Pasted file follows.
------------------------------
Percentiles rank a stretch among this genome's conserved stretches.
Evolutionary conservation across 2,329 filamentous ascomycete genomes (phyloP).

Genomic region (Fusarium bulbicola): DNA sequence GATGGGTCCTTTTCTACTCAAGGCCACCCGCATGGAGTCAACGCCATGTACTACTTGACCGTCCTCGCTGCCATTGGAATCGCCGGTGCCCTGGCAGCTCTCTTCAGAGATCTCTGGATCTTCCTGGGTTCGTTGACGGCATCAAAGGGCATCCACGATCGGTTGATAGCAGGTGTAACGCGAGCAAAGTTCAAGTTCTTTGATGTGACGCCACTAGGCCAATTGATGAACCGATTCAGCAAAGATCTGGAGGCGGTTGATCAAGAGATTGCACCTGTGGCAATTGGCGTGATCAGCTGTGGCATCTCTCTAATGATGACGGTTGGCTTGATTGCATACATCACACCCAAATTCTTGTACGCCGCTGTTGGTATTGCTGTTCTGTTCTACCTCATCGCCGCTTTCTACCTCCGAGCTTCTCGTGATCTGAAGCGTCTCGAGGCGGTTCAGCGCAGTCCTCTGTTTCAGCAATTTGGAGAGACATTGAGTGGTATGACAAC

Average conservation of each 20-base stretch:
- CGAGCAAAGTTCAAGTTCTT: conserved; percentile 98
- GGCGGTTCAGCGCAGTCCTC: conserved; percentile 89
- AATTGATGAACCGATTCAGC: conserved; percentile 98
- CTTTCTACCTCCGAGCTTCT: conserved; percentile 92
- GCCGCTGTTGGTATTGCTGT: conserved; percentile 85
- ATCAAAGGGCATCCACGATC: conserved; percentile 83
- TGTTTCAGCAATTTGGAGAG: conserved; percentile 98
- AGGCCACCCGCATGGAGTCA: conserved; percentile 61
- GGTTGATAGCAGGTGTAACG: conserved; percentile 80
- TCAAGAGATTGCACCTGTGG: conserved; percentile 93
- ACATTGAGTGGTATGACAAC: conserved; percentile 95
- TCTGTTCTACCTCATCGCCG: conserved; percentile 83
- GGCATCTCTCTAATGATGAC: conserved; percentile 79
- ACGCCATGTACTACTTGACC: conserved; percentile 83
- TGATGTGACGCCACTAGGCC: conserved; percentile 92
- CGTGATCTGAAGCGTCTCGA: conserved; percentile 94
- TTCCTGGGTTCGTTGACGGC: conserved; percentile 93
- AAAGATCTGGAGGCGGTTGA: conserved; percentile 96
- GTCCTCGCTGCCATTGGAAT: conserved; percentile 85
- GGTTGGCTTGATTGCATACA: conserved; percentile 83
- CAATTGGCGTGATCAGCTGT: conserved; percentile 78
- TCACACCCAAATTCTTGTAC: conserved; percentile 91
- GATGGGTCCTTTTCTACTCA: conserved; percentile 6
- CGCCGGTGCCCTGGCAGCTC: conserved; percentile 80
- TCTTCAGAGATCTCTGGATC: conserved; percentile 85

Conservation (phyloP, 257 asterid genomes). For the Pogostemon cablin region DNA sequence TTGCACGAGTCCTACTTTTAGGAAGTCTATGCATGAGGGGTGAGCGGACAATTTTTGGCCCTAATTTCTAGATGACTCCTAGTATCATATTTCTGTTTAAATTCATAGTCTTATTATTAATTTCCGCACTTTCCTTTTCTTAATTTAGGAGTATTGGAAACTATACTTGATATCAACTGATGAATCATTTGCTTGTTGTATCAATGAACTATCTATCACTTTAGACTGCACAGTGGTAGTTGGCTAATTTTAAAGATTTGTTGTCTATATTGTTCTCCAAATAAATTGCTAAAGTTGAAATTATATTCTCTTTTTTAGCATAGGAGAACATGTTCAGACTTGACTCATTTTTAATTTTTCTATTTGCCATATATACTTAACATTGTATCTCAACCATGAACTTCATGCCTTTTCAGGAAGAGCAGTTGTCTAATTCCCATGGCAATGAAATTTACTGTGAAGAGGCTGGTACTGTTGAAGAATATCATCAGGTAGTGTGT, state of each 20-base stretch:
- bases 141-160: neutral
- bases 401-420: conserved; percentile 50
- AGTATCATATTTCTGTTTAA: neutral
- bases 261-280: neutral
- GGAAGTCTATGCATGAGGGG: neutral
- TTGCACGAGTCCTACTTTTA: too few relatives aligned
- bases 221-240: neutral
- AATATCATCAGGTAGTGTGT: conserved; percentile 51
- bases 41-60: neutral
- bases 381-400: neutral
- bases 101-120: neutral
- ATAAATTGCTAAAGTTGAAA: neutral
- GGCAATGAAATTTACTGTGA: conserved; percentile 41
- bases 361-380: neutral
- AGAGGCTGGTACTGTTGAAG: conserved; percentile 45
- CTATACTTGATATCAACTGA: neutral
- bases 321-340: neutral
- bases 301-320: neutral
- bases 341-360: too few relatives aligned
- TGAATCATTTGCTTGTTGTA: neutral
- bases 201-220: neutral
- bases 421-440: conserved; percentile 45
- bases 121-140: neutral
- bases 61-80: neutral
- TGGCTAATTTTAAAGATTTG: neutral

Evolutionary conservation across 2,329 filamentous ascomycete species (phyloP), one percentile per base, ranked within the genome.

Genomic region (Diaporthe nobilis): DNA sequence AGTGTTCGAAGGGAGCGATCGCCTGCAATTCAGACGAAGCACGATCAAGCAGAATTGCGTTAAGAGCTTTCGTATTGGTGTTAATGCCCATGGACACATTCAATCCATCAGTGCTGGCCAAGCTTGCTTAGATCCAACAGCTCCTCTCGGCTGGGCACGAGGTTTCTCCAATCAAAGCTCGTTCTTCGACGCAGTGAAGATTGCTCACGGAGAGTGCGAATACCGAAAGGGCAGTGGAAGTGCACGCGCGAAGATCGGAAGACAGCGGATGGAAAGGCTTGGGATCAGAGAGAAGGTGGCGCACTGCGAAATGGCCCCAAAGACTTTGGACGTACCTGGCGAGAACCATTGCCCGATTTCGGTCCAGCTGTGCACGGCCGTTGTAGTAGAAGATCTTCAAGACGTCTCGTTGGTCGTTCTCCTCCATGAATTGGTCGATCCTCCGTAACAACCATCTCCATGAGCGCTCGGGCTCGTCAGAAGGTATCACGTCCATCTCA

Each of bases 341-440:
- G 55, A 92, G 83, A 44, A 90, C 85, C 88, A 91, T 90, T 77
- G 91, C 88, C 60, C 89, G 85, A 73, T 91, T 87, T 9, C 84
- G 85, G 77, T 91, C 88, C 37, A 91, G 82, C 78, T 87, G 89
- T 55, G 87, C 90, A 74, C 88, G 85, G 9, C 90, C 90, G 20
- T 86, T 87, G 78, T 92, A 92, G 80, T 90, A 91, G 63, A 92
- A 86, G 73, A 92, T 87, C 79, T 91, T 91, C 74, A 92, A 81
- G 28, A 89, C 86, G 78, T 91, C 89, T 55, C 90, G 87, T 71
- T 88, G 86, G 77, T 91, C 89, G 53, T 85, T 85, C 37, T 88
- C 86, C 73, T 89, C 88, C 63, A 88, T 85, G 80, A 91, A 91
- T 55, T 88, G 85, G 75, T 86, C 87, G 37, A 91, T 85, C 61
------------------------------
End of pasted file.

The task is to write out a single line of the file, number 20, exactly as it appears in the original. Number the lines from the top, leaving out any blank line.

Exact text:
- CGTGATCTGAAGCGTCTCGA: conserved; percentile 94